The Foreign Ministers of the 27 EU member states on Monday confirmed their decision to upgrade and deepen EU’s relations with Israel, according to European Jewish Press.
After talks in Brussels, the ministers said in a statement that the EU Council wanted to upgrade the level and intensity of its bilateral relation with Israel that had to be based on values shared by the two parties, "in particular democracy, respect for human rights, the rule of law and fundamental freedoms, good governance and international humanitarian law."
The upgrading, the ministers said, must also been seen in the context of the resolution of the Israeli-Palestinian conflict "through a solution based on the coexistence of two states, the promotion of peace, prosperity and stability in the Middle East."
Monday`s decision opened the way for upgrading the structures of the EU’s political dialogue with Israel. It will lead to convening the first-ever EU-Israel summit, at level of Prime Minister, most likely during the Czech EU presidency in the first half of 2009.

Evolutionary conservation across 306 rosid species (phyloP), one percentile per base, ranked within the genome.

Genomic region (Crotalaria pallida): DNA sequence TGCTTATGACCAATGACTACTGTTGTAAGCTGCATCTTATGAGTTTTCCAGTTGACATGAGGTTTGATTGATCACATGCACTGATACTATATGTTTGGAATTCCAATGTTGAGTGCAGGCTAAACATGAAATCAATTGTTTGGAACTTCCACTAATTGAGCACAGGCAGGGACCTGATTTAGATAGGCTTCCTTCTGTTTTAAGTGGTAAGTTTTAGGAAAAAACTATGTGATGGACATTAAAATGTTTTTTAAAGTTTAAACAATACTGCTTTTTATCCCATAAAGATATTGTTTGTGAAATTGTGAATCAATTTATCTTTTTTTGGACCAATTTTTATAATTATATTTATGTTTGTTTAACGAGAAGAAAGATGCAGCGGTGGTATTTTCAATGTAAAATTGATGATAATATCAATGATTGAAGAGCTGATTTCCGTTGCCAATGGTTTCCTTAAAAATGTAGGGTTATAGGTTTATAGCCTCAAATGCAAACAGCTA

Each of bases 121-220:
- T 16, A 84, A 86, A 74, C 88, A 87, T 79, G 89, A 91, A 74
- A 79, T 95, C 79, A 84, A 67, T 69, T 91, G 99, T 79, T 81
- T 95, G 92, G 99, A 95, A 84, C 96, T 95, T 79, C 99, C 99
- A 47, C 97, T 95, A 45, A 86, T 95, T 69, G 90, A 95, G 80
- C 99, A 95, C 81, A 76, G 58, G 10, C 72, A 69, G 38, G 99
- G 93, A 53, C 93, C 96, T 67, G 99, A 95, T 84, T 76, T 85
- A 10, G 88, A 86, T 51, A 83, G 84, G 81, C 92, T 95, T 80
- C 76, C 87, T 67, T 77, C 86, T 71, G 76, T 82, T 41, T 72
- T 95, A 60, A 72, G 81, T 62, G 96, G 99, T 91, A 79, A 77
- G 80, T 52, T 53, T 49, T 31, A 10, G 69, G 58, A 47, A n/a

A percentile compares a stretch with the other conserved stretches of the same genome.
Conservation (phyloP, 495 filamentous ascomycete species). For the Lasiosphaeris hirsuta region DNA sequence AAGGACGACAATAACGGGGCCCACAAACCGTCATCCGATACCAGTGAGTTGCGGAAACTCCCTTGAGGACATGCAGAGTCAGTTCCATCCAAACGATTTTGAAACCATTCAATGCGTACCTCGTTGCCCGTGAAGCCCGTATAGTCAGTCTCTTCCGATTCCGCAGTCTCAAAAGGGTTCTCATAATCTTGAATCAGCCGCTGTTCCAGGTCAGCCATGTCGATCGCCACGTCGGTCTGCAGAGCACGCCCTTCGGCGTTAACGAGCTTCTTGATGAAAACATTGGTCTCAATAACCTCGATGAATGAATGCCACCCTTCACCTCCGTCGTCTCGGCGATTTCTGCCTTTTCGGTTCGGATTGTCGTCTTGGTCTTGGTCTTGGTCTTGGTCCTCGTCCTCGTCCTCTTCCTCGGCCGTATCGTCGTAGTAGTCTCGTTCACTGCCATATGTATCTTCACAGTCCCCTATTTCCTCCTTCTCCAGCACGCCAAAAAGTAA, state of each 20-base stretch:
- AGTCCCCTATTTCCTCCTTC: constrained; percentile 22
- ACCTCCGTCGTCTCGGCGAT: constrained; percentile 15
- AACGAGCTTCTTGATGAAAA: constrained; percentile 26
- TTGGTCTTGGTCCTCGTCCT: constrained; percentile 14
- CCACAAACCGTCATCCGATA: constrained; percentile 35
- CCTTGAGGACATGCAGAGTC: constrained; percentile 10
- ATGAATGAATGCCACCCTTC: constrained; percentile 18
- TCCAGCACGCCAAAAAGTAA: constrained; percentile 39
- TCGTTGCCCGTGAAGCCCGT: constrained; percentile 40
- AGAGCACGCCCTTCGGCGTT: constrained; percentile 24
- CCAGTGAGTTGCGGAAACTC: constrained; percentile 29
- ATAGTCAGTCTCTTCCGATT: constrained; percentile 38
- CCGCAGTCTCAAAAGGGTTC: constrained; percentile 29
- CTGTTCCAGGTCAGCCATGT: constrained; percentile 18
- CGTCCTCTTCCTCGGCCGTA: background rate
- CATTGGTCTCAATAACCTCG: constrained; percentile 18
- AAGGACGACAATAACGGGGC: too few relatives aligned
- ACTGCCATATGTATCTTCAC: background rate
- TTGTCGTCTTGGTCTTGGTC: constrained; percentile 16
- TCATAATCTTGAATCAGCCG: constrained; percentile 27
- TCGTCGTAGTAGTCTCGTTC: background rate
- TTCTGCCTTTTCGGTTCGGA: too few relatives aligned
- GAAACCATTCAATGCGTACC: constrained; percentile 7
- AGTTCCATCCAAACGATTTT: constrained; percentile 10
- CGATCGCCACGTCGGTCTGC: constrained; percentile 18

That would lead to EU-Israel meetings at the level of Foreign Ministers three times a year, with each EU presidency able to invite the Director General of the Israeli Foreign Ministry to meetings of the political and security committee.
The EU would also consider inviting Israel to take part in the civilian missions linked to its security and defence policy, the statement added.
The process of upgrading EU’s relations with Israel is one of the priorities of the Czech Republic when it takes over the EU presidency from France on January 1.
Czech Foreign Minister Karel Schwarzenberg told reporters on Monday that the ugpgrading of relations with Israel "is also in the interest of the Palestinians."
French Foreign Minister Bernard Kouchner told a press conference after chairing the meeting of EU Foreign Ministers that upgrading EU’s relations with Palestine would follow.
"But it is a little more difficult with the Palestinians, because there is no state, so it will be more complicated."
He said the 27 ministers sent a document to US President-elect Barack Obama and to the members of his government asking them "to be involved in the Annapolis process without waiting."